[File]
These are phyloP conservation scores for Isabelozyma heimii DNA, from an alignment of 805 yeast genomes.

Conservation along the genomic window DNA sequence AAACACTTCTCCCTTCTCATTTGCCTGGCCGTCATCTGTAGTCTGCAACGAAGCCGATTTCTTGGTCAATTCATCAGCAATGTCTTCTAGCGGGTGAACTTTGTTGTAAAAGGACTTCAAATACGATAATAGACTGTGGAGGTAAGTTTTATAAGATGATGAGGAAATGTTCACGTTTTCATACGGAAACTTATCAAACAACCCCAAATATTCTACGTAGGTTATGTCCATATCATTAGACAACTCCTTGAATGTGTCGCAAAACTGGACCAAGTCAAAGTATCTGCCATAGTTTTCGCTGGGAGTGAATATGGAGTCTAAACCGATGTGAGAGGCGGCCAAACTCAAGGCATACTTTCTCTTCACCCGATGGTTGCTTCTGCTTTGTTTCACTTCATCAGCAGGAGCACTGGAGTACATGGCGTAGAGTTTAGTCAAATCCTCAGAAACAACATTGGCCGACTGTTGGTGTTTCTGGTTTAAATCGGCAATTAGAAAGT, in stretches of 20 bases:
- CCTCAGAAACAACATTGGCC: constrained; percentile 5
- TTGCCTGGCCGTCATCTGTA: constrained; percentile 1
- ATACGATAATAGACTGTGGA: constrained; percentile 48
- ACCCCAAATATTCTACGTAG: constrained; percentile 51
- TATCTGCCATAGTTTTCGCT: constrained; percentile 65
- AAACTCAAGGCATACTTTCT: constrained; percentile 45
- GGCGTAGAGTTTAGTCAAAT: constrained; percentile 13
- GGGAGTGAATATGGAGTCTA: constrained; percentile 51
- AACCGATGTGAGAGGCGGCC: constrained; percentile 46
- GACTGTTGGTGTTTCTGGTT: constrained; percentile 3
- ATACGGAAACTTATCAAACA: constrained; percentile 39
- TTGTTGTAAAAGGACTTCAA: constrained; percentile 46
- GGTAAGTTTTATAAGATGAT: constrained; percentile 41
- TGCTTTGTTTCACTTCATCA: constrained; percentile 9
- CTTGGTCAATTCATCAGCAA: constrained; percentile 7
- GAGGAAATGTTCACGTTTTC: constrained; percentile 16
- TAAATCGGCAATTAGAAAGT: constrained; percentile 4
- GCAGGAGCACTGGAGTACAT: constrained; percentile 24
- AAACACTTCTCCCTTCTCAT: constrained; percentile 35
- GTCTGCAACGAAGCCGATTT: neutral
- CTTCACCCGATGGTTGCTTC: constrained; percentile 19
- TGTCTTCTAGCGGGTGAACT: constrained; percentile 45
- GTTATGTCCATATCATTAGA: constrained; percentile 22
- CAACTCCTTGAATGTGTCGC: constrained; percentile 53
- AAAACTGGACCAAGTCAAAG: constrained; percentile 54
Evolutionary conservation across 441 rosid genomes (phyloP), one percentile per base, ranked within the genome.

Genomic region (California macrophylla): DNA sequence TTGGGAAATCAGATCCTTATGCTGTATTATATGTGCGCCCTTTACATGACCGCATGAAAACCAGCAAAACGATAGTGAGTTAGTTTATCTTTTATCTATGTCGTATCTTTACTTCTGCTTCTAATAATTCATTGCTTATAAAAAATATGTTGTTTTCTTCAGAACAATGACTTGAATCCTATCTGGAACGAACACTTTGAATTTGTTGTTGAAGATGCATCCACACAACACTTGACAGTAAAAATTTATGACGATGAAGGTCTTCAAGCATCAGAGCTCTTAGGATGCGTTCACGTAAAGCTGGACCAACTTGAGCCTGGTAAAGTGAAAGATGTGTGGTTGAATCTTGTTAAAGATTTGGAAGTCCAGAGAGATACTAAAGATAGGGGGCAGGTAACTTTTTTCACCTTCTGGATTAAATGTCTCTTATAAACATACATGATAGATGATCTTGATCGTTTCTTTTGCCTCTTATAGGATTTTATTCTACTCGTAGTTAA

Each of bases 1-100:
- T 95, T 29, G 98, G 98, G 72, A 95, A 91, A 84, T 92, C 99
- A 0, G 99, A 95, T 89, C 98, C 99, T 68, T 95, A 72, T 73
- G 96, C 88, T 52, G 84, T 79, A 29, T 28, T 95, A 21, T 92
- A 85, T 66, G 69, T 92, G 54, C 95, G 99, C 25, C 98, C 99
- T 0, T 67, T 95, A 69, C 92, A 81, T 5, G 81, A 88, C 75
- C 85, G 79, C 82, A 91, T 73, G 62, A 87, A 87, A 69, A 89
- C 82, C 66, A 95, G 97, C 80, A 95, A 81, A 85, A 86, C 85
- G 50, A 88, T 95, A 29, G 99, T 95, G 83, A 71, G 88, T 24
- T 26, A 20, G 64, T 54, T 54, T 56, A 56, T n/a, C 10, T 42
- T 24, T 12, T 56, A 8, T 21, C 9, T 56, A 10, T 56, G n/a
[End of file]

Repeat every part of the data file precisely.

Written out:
These are phyloP conservation scores for Isabelozyma heimii DNA, from an alignment of 805 yeast genomes.

Conservation along the genomic window DNA sequence AAACACTTCTCCCTTCTCATTTGCCTGGCCGTCATCTGTAGTCTGCAACGAAGCCGATTTCTTGGTCAATTCATCAGCAATGTCTTCTAGCGGGTGAACTTTGTTGTAAAAGGACTTCAAATACGATAATAGACTGTGGAGGTAAGTTTTATAAGATGATGAGGAAATGTTCACGTTTTCATACGGAAACTTATCAAACAACCCCAAATATTCTACGTAGGTTATGTCCATATCATTAGACAACTCCTTGAATGTGTCGCAAAACTGGACCAAGTCAAAGTATCTGCCATAGTTTTCGCTGGGAGTGAATATGGAGTCTAAACCGATGTGAGAGGCGGCCAAACTCAAGGCATACTTTCTCTTCACCCGATGGTTGCTTCTGCTTTGTTTCACTTCATCAGCAGGAGCACTGGAGTACATGGCGTAGAGTTTAGTCAAATCCTCAGAAACAACATTGGCCGACTGTTGGTGTTTCTGGTTTAAATCGGCAATTAGAAAGT, in stretches of 20 bases:
- CCTCAGAAACAACATTGGCC: constrained; percentile 5
- TTGCCTGGCCGTCATCTGTA: constrained; percentile 1
- ATACGATAATAGACTGTGGA: constrained; percentile 48
- ACCCCAAATATTCTACGTAG: constrained; percentile 51
- TATCTGCCATAGTTTTCGCT: constrained; percentile 65
- AAACTCAAGGCATACTTTCT: constrained; percentile 45
- GGCGTAGAGTTTAGTCAAAT: constrained; percentile 13
- GGGAGTGAATATGGAGTCTA: constrained; percentile 51
- AACCGATGTGAGAGGCGGCC: constrained; percentile 46
- GACTGTTGGTGTTTCTGGTT: constrained; percentile 3
- ATACGGAAACTTATCAAACA: constrained; percentile 39
- TTGTTGTAAAAGGACTTCAA: constrained; percentile 46
- GGTAAGTTTTATAAGATGAT: constrained; percentile 41
- TGCTTTGTTTCACTTCATCA: constrained; percentile 9
- CTTGGTCAATTCATCAGCAA: constrained; percentile 7
- GAGGAAATGTTCACGTTTTC: constrained; percentile 16
- TAAATCGGCAATTAGAAAGT: constrained; percentile 4
- GCAGGAGCACTGGAGTACAT: constrained; percentile 24
- AAACACTTCTCCCTTCTCAT: constrained; percentile 35
- GTCTGCAACGAAGCCGATTT: neutral
- CTTCACCCGATGGTTGCTTC: constrained; percentile 19
- TGTCTTCTAGCGGGTGAACT: constrained; percentile 45
- GTTATGTCCATATCATTAGA: constrained; percentile 22
- CAACTCCTTGAATGTGTCGC: constrained; percentile 53
- AAAACTGGACCAAGTCAAAG: constrained; percentile 54
Evolutionary conservation across 441 rosid genomes (phyloP), one percentile per base, ranked within the genome.

Genomic region (California macrophylla): DNA sequence TTGGGAAATCAGATCCTTATGCTGTATTATATGTGCGCCCTTTACATGACCGCATGAAAACCAGCAAAACGATAGTGAGTTAGTTTATCTTTTATCTATGTCGTATCTTTACTTCTGCTTCTAATAATTCATTGCTTATAAAAAATATGTTGTTTTCTTCAGAACAATGACTTGAATCCTATCTGGAACGAACACTTTGAATTTGTTGTTGAAGATGCATCCACACAACACTTGACAGTAAAAATTTATGACGATGAAGGTCTTCAAGCATCAGAGCTCTTAGGATGCGTTCACGTAAAGCTGGACCAACTTGAGCCTGGTAAAGTGAAAGATGTGTGGTTGAATCTTGTTAAAGATTTGGAAGTCCAGAGAGATACTAAAGATAGGGGGCAGGTAACTTTTTTCACCTTCTGGATTAAATGTCTCTTATAAACATACATGATAGATGATCTTGATCGTTTCTTTTGCCTCTTATAGGATTTTATTCTACTCGTAGTTAA

Each of bases 1-100:
- T 95, T 29, G 98, G 98, G 72, A 95, A 91, A 84, T 92, C 99
- A 0, G 99, A 95, T 89, C 98, C 99, T 68, T 95, A 72, T 73
- G 96, C 88, T 52, G 84, T 79, A 29, T 28, T 95, A 21, T 92
- A 85, T 66, G 69, T 92, G 54, C 95, G 99, C 25, C 98, C 99
- T 0, T 67, T 95, A 69, C 92, A 81, T 5, G 81, A 88, C 75
- C 85, G 79, C 82, A 91, T 73, G 62, A 87, A 87, A 69, A 89
- C 82, C 66, A 95, G 97, C 80, A 95, A 81, A 85, A 86, C 85
- G 50, A 88, T 95, A 29, G 99, T 95, G 83, A 71, G 88, T 24
- T 26, A 20, G 64, T 54, T 54, T 56, A 56, T n/a, C 10, T 42
- T 24, T 12, T 56, A 8, T 21, C 9, T 56, A 10, T 56, G n/a